Obstetrical emergencies are life-threatening medical conditions that occur in pregnancy particularly during or shortly after labor and delivery.
Any medical procedure is fraught with potential dangers but these can be compounded by obstetric malpractice or negligence due to simple human errors causing medical mistakes. As a lawyer we need to establish on the balance of probabilities, that is more than 50%, that the medical gynaecologist or obstetric specialist acted in a manner that was careless, out of line with medical peer group or neglectful causing damages to either or both the mother of the newly born child or the newborn.
The most common reasons for gynaecological and obstetric negligence/hospital claims relates to brain damage known as neurological impairment (about 30%), stillbirth (14%), delay in diagnosis or failure to diagnose (11%). Gerard Malouf and Partners compensation and medical lawyers are experts at assisting victims of medical malpractice and medical mistakes to obtain justice and maximum compensation having run thousands of medical negligence cases involving hospitals, nurses, medical specialists, general practitioners and other medical contractors.
Obstetricians and gynaecologists are likely to be involved in a medical malpractice negligence case because of a few simple reasons: –
Examples of areas of obstetric practice that can develop into emergencies due to medical malpractice/negligence:-
An ectopic, or tubal, pregnancy occurs when the fertilized egg implants itself in the fallopian tube rather than the uterine wall. If the pregnancy is not terminated at an early stage, the fallopian tube will rupture, causing internal hemorrhaging and potentially resulting in permanent infertility due to loss of the fallopian tube.
Also called abruptio placenta, placental abruption occurs when the placenta separates from the uterus prematurely, causing bleeding and contractions. If over 50% of the placenta separates, both the fetus and mother are at risk. This needs to be picked up immediately by the obstetrician.
When the placenta attaches to the mouth of the uterus and partially or completely blocks the cervix, the position is termed placenta previa (or low-lying placenta). Placenta previa can result in premature bleeding and possible postpartum hemorrhage. The unborn child suffers stress. Fetal monitoring is critical.
Preeclampsia (toxemia), or pregnancy-induced high blood pressure, causes severe edema (swelling due to water retention) and can impair kidney and liver function. The condition occurs in approximately 5% of all United States pregnancies. If it progresses to eclampsia, toxemia is potentially fatal for mother and child.
PREMATURE RUPTURE OF MEMBRANES (PROM)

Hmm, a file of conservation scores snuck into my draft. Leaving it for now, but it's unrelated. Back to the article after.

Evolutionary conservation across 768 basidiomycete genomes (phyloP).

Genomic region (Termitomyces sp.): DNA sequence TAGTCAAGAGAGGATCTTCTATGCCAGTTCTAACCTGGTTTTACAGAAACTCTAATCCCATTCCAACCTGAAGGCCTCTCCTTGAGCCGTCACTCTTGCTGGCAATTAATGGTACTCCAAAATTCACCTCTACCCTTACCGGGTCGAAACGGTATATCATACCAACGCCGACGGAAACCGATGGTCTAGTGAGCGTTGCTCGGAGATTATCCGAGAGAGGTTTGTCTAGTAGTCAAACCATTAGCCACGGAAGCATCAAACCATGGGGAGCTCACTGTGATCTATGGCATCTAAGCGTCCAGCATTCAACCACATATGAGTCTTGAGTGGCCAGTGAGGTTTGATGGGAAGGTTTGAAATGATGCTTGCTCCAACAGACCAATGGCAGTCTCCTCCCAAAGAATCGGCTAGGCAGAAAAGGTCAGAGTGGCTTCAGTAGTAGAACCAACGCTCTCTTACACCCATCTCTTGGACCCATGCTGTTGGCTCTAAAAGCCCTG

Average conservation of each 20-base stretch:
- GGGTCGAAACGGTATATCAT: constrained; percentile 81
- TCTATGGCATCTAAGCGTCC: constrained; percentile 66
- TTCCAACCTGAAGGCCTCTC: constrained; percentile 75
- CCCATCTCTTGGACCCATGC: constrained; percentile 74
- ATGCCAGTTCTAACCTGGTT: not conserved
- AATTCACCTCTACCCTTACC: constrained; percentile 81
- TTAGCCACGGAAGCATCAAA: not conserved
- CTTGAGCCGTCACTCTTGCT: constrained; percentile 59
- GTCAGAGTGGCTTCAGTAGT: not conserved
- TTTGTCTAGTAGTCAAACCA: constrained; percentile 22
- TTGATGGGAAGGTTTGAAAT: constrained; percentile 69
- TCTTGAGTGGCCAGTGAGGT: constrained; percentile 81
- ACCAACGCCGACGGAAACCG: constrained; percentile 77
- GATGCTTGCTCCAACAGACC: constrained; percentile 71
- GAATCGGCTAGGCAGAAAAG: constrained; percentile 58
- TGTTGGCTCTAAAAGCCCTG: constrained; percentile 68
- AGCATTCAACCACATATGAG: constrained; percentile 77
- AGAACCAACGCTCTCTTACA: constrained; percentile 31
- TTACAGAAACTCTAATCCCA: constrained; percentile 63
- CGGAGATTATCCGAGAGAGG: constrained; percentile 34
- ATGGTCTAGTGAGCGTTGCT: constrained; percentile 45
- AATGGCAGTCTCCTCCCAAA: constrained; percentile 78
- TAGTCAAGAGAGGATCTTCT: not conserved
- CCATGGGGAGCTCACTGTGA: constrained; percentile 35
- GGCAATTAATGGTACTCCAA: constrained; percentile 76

Premature rupture of membranes is the breaking of the bag of waters (amniotic fluid) before contractions or labor begins. The situation is only considered an emergency if the break occurs before thirty-seven weeks and results in significant leakage of amniotic fluid and/or infection of the amniotic sac.
AMNIOTIC FLUID EMBOLISM
A rare but frequently fatal complication of labor, this condition occurs when amniotic fluid embolizes from the amniotic sac and through the veins of the uterus and into the circulatory system of the mother. The fetal cells present in the fluid then block or clog the pulmonary artery, resulting in heart attack. This complication can also happen during pregnancy, but usually occurs in the presence of strong contractions.
INVERSION OR RUPTURE OF UTERUS
During labor, a weak spot in the uterus (such as a scar or a uterine wall that is thinned by a multiple pregnancy) may tear, resulting in a uterine rupture. In certain circumstances, a portion of the placenta may stay attached to the wall and will pull the uterus out with it during delivery. This is called uterine inversion.
Placenta accreta occurs when the placenta is implanted too deeply into the uterine wall, and will not detach during the late stages of childbirth, resulting in uncontrolled bleeding.
PROLAPSED UMBILICAL CORD
A prolapse of the umbilical cord occurs when the cord is pushed down into the cervix or vagina. If the cord becomes compressed, the oxygen supply to the fetus could be diminished, resulting in brain damage or possible death.
Shoulder dystocia occurs when the baby’s shoulder(s) becomes wedged in the birth canal after the head has been delivered. Careful and immediate use of forceps is required. However, many of these complications can be anticipated via an experienced practitioner and avoided.
BRAIN INJURY AND BIRTH DEFECTS
As a result of poor obstetric and gynaecological treatment brain injury and multiple birth defects resulting in loss of oxygen to the unborn child can occur. If the unborn child experiences foetal distress and this is not monitored appropriately by hospital staff and/or the obstetrician and goes undetected even for a short period of time, perhaps only 10 to 20 minutes, significant you irrepairable brain damage can occur. The side-effects would likely result in permanent loss of speech, partial or total paralysis of the nervous system, greatly reduced brain and cognitive functioning. Whilst the child may survive birth the impact on the family and parents is devastating because of the immense home care, maintenance and financial burden required to raise a brain injured child with multiple birth defects.
POSTPARTUM HEMORRHAGE OR INFECTION
Severe bleeding or uterine infection occurring after delivery is a serious, potentially fatal situation. This needs to be monitored and treated quickly often with strong intravenous drugs.
Many of the above complications can be avoided by careful fetal monitoring, pelvimitary investigations, reviewing previous birth histories, monitoring of blood samples and pressure, quick and immediate reactions to developing medical conditions.